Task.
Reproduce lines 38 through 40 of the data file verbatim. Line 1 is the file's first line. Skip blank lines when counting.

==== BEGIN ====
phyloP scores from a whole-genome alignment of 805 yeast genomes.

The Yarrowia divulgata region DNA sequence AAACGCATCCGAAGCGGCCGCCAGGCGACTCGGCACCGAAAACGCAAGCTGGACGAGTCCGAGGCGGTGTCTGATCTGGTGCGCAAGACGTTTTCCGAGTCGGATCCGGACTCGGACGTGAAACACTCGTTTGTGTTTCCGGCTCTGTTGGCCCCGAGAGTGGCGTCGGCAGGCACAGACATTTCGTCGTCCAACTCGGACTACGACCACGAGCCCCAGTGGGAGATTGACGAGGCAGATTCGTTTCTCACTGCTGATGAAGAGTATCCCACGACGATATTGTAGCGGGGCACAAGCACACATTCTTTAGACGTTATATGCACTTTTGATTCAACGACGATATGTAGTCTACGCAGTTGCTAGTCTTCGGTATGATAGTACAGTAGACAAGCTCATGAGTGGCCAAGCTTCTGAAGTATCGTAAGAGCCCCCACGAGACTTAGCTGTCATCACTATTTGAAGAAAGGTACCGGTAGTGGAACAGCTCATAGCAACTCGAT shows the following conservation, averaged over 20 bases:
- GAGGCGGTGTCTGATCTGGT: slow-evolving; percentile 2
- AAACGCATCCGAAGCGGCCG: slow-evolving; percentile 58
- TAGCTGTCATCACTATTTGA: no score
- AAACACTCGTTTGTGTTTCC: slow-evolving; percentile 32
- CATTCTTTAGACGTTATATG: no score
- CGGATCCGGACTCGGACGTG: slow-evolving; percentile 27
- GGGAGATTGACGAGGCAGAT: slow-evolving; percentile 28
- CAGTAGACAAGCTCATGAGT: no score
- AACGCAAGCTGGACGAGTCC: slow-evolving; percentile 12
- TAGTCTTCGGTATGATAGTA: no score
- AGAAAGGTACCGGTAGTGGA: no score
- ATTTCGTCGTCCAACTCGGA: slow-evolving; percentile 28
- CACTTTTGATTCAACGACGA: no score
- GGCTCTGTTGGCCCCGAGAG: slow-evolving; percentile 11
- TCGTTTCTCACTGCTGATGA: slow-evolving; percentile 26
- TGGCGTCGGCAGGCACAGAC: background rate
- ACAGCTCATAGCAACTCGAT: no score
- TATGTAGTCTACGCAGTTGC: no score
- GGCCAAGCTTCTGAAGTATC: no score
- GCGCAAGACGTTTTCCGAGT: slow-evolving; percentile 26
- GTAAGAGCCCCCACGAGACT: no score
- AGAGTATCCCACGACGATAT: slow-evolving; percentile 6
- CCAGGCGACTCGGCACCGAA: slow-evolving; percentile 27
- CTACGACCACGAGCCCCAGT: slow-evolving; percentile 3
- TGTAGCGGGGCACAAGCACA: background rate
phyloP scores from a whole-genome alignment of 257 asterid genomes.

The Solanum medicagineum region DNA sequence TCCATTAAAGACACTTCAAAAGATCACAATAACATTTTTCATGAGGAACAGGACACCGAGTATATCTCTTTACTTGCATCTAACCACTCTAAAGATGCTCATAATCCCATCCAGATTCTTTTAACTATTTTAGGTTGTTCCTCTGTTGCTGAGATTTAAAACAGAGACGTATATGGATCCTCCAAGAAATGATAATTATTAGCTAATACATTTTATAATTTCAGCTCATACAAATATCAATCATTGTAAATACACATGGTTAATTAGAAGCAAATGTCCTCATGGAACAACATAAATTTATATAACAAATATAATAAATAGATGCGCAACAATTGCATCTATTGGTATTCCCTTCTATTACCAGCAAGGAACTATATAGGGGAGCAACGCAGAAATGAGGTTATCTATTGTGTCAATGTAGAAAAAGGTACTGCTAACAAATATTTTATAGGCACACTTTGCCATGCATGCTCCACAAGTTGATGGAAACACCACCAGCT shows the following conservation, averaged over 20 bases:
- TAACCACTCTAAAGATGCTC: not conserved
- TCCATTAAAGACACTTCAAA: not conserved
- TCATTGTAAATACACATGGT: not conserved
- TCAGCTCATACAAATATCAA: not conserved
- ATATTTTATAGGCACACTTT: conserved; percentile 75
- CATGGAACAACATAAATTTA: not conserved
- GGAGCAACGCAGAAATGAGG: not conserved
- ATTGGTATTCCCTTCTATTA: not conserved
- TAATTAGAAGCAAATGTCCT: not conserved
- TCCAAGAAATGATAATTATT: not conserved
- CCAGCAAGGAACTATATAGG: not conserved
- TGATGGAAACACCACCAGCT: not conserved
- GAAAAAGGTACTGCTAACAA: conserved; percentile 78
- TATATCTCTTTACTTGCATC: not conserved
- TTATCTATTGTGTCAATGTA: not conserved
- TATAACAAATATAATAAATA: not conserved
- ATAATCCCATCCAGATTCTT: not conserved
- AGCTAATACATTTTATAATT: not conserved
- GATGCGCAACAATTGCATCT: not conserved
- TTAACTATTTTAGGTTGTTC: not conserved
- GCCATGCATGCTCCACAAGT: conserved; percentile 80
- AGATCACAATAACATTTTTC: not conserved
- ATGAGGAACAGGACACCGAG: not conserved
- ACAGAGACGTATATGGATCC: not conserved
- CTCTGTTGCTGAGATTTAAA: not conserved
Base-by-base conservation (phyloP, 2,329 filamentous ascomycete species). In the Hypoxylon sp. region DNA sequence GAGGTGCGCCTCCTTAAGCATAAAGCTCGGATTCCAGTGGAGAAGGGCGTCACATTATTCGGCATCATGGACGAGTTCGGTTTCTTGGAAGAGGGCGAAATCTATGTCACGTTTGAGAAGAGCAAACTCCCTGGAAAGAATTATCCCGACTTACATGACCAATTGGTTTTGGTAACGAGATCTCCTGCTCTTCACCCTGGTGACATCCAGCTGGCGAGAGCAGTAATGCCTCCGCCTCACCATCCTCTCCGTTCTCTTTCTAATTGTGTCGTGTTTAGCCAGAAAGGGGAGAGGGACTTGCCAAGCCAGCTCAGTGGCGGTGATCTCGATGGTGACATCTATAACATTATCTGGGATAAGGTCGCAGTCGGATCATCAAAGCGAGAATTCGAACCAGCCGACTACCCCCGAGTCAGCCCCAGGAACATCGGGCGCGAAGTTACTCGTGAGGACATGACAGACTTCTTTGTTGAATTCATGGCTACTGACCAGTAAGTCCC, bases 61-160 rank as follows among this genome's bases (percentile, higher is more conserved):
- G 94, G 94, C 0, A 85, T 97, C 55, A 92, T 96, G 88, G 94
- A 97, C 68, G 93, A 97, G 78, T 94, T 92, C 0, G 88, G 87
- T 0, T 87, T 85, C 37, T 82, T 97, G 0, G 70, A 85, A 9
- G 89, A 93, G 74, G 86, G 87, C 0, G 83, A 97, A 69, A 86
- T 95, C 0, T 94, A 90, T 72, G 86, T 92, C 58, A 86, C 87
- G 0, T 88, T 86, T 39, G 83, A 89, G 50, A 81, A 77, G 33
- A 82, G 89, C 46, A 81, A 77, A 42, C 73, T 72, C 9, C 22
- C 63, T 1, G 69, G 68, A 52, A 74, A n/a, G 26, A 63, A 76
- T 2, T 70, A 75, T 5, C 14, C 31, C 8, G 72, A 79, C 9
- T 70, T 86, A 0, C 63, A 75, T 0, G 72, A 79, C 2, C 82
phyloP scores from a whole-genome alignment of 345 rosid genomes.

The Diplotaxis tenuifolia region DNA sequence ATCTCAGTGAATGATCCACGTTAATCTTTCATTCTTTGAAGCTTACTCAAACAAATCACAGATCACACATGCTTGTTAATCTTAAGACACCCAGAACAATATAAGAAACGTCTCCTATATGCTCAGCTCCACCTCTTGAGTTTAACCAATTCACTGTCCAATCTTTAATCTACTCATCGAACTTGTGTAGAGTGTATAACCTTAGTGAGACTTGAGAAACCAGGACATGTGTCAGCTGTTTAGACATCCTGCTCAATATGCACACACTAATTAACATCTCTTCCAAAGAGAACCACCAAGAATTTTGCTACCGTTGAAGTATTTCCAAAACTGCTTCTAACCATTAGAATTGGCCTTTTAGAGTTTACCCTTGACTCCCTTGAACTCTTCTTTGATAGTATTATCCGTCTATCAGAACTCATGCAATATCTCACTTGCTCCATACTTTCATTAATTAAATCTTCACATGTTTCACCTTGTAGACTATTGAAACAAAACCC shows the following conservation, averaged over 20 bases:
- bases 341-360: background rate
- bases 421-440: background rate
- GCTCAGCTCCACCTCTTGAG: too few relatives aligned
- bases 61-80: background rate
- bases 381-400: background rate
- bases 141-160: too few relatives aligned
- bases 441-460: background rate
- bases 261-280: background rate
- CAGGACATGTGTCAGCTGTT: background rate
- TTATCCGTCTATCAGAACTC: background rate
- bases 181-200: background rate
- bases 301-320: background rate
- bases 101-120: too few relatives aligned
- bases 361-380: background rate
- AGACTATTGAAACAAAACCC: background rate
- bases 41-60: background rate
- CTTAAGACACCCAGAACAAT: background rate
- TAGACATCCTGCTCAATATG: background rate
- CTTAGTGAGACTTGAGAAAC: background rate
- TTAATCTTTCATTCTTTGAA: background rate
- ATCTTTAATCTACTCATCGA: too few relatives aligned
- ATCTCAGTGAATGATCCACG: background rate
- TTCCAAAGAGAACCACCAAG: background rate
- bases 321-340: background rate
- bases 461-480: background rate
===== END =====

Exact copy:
- TAATTAGAAGCAAATGTCCT: not conserved
- TCCAAGAAATGATAATTATT: not conserved
- CCAGCAAGGAACTATATAGG: not conserved